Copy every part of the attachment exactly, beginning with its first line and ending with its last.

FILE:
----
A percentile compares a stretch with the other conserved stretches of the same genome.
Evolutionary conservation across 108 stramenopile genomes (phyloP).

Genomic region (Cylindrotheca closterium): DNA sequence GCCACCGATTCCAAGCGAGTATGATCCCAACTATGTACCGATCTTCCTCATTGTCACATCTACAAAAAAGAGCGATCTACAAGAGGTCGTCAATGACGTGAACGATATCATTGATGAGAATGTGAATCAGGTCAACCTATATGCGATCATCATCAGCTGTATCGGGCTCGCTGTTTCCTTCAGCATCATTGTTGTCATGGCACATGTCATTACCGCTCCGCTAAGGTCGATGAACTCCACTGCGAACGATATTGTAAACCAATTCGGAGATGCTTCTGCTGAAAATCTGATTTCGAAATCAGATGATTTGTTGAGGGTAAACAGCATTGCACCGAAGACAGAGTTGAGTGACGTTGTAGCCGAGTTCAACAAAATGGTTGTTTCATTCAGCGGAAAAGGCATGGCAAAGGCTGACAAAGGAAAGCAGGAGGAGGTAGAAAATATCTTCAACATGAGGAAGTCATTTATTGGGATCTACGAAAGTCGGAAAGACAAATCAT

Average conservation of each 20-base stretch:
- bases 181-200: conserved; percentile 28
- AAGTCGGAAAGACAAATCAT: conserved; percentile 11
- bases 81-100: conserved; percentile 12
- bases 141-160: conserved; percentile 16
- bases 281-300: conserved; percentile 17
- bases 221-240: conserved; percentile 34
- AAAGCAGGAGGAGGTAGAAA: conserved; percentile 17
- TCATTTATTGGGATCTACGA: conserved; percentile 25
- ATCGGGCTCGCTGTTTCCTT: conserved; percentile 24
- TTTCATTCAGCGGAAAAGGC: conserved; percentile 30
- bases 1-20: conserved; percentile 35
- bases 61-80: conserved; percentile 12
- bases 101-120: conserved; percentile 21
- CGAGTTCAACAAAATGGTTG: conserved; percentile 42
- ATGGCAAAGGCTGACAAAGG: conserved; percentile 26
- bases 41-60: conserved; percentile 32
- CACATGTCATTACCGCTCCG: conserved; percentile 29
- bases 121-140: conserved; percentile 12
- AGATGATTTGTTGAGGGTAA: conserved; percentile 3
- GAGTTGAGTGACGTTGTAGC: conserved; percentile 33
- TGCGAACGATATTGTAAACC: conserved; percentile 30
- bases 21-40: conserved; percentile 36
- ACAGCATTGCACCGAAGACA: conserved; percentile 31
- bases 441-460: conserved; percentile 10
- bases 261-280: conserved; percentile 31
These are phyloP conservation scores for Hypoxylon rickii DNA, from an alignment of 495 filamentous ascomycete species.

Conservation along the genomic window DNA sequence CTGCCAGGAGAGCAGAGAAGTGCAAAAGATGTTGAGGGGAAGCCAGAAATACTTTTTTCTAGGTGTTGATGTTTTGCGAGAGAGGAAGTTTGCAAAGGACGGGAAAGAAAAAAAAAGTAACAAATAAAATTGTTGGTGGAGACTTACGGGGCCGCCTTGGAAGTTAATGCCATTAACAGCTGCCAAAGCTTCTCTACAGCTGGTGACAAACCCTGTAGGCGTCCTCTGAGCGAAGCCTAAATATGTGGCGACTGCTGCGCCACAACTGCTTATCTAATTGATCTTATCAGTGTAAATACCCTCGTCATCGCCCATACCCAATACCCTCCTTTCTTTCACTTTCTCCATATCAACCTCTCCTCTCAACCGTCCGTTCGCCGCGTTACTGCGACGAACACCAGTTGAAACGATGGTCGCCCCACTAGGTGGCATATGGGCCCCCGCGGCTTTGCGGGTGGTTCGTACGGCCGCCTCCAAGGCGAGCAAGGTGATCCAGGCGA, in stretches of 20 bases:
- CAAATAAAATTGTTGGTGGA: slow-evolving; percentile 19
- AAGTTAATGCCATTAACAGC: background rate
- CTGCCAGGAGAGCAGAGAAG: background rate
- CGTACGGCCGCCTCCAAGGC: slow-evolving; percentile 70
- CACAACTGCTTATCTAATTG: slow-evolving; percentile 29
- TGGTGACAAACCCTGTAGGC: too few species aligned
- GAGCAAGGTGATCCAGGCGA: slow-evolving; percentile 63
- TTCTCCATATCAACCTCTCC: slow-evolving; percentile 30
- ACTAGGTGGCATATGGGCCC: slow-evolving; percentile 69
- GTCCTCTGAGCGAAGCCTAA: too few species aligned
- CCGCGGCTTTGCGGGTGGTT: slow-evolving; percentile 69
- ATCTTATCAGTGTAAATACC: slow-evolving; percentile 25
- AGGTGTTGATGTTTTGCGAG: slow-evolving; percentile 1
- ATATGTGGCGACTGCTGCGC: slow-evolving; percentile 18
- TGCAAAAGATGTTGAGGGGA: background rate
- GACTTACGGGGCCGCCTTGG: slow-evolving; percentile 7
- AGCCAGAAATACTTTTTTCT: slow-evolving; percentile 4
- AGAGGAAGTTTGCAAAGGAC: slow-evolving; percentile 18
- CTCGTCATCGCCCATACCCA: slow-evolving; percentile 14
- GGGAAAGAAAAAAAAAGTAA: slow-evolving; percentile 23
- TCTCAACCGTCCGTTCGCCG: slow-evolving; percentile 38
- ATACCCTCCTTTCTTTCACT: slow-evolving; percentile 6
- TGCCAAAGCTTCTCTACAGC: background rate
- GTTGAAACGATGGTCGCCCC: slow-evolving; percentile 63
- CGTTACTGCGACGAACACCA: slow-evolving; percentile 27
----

A percentile compares a stretch with the other conserved stretches of the same genome.
Evolutionary conservation across 108 stramenopile genomes (phyloP).

Genomic region (Cylindrotheca closterium): DNA sequence GCCACCGATTCCAAGCGAGTATGATCCCAACTATGTACCGATCTTCCTCATTGTCACATCTACAAAAAAGAGCGATCTACAAGAGGTCGTCAATGACGTGAACGATATCATTGATGAGAATGTGAATCAGGTCAACCTATATGCGATCATCATCAGCTGTATCGGGCTCGCTGTTTCCTTCAGCATCATTGTTGTCATGGCACATGTCATTACCGCTCCGCTAAGGTCGATGAACTCCACTGCGAACGATATTGTAAACCAATTCGGAGATGCTTCTGCTGAAAATCTGATTTCGAAATCAGATGATTTGTTGAGGGTAAACAGCATTGCACCGAAGACAGAGTTGAGTGACGTTGTAGCCGAGTTCAACAAAATGGTTGTTTCATTCAGCGGAAAAGGCATGGCAAAGGCTGACAAAGGAAAGCAGGAGGAGGTAGAAAATATCTTCAACATGAGGAAGTCATTTATTGGGATCTACGAAAGTCGGAAAGACAAATCAT

Average conservation of each 20-base stretch:
- bases 181-200: conserved; percentile 28
- AAGTCGGAAAGACAAATCAT: conserved; percentile 11
- bases 81-100: conserved; percentile 12
- bases 141-160: conserved; percentile 16
- bases 281-300: conserved; percentile 17
- bases 221-240: conserved; percentile 34
- AAAGCAGGAGGAGGTAGAAA: conserved; percentile 17
- TCATTTATTGGGATCTACGA: conserved; percentile 25
- ATCGGGCTCGCTGTTTCCTT: conserved; percentile 24
- TTTCATTCAGCGGAAAAGGC: conserved; percentile 30
- bases 1-20: conserved; percentile 35
- bases 61-80: conserved; percentile 12
- bases 101-120: conserved; percentile 21
- CGAGTTCAACAAAATGGTTG: conserved; percentile 42
- ATGGCAAAGGCTGACAAAGG: conserved; percentile 26
- bases 41-60: conserved; percentile 32
- CACATGTCATTACCGCTCCG: conserved; percentile 29
- bases 121-140: conserved; percentile 12
- AGATGATTTGTTGAGGGTAA: conserved; percentile 3
- GAGTTGAGTGACGTTGTAGC: conserved; percentile 33
- TGCGAACGATATTGTAAACC: conserved; percentile 30
- bases 21-40: conserved; percentile 36
- ACAGCATTGCACCGAAGACA: conserved; percentile 31
- bases 441-460: conserved; percentile 10
- bases 261-280: conserved; percentile 31
These are phyloP conservation scores for Hypoxylon rickii DNA, from an alignment of 495 filamentous ascomycete species.

Conservation along the genomic window DNA sequence CTGCCAGGAGAGCAGAGAAGTGCAAAAGATGTTGAGGGGAAGCCAGAAATACTTTTTTCTAGGTGTTGATGTTTTGCGAGAGAGGAAGTTTGCAAAGGACGGGAAAGAAAAAAAAAGTAACAAATAAAATTGTTGGTGGAGACTTACGGGGCCGCCTTGGAAGTTAATGCCATTAACAGCTGCCAAAGCTTCTCTACAGCTGGTGACAAACCCTGTAGGCGTCCTCTGAGCGAAGCCTAAATATGTGGCGACTGCTGCGCCACAACTGCTTATCTAATTGATCTTATCAGTGTAAATACCCTCGTCATCGCCCATACCCAATACCCTCCTTTCTTTCACTTTCTCCATATCAACCTCTCCTCTCAACCGTCCGTTCGCCGCGTTACTGCGACGAACACCAGTTGAAACGATGGTCGCCCCACTAGGTGGCATATGGGCCCCCGCGGCTTTGCGGGTGGTTCGTACGGCCGCCTCCAAGGCGAGCAAGGTGATCCAGGCGA, in stretches of 20 bases:
- CAAATAAAATTGTTGGTGGA: slow-evolving; percentile 19
- AAGTTAATGCCATTAACAGC: background rate
- CTGCCAGGAGAGCAGAGAAG: background rate
- CGTACGGCCGCCTCCAAGGC: slow-evolving; percentile 70
- CACAACTGCTTATCTAATTG: slow-evolving; percentile 29
- TGGTGACAAACCCTGTAGGC: too few species aligned
- GAGCAAGGTGATCCAGGCGA: slow-evolving; percentile 63
- TTCTCCATATCAACCTCTCC: slow-evolving; percentile 30
- ACTAGGTGGCATATGGGCCC: slow-evolving; percentile 69
- GTCCTCTGAGCGAAGCCTAA: too few species aligned
- CCGCGGCTTTGCGGGTGGTT: slow-evolving; percentile 69
- ATCTTATCAGTGTAAATACC: slow-evolving; percentile 25
- AGGTGTTGATGTTTTGCGAG: slow-evolving; percentile 1
- ATATGTGGCGACTGCTGCGC: slow-evolving; percentile 18
- TGCAAAAGATGTTGAGGGGA: background rate
- GACTTACGGGGCCGCCTTGG: slow-evolving; percentile 7
- AGCCAGAAATACTTTTTTCT: slow-evolving; percentile 4
- AGAGGAAGTTTGCAAAGGAC: slow-evolving; percentile 18
- CTCGTCATCGCCCATACCCA: slow-evolving; percentile 14
- GGGAAAGAAAAAAAAAGTAA: slow-evolving; percentile 23
- TCTCAACCGTCCGTTCGCCG: slow-evolving; percentile 38
- ATACCCTCCTTTCTTTCACT: slow-evolving; percentile 6
- TGCCAAAGCTTCTCTACAGC: background rate
- GTTGAAACGATGGTCGCCCC: slow-evolving; percentile 63
- CGTTACTGCGACGAACACCA: slow-evolving; percentile 27